Bernd and Hilla Becher


Bernd and Hilla Becher were two German photographers whose systematic documentation of their country’s industrial landscape has served as the basis for an entire school of contemporary photography. In their “typologies”—series of objective black-and-white photos—the Bechers sought to illuminate and catalogue the similarities and variations in design among particular building types, such as framework houses, water towers, and blast furnaces.


Exhibited in groups, the prints encourage comparison of form and function, and hint at the history and context of each structure. The signature neutrality of each image demanded exacting camera angles and light conditions, their methods drawing from both architectural and landscape tradition and broadening the conceptual range and potential of documentary photography.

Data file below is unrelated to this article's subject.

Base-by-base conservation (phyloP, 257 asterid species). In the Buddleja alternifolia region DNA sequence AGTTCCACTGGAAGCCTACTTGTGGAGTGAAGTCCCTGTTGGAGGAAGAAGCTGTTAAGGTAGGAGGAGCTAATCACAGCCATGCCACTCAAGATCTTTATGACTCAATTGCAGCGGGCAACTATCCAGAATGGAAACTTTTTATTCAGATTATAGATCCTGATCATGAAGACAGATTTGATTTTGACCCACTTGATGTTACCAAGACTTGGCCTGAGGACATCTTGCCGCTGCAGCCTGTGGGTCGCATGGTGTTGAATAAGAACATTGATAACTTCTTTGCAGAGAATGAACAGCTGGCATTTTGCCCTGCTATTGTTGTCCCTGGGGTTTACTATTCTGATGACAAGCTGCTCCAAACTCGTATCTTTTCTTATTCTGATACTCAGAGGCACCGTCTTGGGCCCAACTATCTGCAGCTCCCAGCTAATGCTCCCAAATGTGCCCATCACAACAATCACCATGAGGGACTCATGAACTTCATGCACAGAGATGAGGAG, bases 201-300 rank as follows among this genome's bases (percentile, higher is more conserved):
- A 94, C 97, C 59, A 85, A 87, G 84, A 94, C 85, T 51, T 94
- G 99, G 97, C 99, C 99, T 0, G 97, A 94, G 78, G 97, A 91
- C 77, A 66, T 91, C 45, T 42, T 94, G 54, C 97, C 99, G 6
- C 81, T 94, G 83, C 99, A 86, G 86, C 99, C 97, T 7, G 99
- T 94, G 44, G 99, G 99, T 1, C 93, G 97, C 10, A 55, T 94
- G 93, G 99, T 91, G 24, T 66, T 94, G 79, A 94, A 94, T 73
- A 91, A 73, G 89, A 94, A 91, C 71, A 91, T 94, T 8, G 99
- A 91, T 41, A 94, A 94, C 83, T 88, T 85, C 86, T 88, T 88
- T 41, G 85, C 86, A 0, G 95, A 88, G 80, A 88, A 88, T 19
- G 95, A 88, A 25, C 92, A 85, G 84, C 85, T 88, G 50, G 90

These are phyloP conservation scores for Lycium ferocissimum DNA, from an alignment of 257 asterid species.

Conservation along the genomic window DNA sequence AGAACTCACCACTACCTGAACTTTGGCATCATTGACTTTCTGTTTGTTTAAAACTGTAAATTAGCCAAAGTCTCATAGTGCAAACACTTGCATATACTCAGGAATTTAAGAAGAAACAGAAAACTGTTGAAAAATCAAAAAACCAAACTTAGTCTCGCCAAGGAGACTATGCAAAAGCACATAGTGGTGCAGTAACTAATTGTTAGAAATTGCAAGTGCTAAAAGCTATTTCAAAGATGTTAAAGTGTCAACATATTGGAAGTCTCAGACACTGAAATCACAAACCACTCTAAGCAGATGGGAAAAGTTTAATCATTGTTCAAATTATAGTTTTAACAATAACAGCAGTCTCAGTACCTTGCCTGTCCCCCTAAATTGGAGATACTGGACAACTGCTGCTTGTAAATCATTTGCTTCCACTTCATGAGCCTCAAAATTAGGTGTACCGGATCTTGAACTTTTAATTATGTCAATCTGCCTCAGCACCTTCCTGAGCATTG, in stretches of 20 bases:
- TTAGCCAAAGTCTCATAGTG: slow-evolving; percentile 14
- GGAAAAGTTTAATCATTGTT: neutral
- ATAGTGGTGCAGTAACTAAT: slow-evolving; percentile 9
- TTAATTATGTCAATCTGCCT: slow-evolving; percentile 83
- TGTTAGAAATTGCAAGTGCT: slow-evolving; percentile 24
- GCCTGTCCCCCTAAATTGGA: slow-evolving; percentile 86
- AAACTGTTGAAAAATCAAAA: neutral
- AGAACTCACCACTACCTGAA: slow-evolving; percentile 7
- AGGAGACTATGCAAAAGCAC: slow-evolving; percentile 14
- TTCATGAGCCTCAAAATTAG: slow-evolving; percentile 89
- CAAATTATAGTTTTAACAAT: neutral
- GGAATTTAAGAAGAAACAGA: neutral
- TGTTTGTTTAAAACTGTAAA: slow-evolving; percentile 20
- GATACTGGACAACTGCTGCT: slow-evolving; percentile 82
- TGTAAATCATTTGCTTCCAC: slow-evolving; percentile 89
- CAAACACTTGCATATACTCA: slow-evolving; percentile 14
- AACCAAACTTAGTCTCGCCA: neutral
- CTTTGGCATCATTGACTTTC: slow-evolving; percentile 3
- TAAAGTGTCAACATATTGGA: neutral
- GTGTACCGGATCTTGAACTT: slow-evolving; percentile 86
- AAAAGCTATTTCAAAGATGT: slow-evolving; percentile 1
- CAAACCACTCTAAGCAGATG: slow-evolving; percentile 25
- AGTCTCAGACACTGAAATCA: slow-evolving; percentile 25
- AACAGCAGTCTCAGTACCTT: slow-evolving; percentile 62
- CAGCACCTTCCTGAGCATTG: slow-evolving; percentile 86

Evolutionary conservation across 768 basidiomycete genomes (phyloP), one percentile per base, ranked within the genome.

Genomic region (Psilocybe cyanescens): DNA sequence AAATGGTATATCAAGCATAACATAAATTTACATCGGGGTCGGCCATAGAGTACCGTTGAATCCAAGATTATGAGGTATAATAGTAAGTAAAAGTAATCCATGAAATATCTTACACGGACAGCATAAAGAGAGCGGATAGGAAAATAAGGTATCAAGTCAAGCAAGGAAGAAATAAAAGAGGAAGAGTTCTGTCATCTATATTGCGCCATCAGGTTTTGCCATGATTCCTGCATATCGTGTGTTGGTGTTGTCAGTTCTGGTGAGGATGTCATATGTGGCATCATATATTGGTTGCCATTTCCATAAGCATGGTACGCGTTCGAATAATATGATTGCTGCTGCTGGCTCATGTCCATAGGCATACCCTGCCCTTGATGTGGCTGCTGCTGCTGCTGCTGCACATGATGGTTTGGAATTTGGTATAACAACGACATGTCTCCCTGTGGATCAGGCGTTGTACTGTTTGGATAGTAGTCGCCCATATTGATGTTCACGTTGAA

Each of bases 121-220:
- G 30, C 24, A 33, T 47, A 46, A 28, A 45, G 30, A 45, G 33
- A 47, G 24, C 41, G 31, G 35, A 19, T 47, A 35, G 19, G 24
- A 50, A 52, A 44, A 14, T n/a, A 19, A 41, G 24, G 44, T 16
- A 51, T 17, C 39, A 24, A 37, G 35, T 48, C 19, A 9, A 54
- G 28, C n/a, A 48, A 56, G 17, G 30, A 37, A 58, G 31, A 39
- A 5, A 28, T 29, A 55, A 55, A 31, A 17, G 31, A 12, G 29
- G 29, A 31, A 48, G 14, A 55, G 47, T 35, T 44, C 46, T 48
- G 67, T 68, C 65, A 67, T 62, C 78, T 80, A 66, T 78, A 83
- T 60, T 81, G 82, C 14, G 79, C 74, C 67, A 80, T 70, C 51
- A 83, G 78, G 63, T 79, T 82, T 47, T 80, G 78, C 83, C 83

The pair’s style has influenced a generation of photographers now known as the Düsseldorf School, which notably includes Andreas Gursky, Candida Höfer, Thomas Ruff, and Thomas Struth.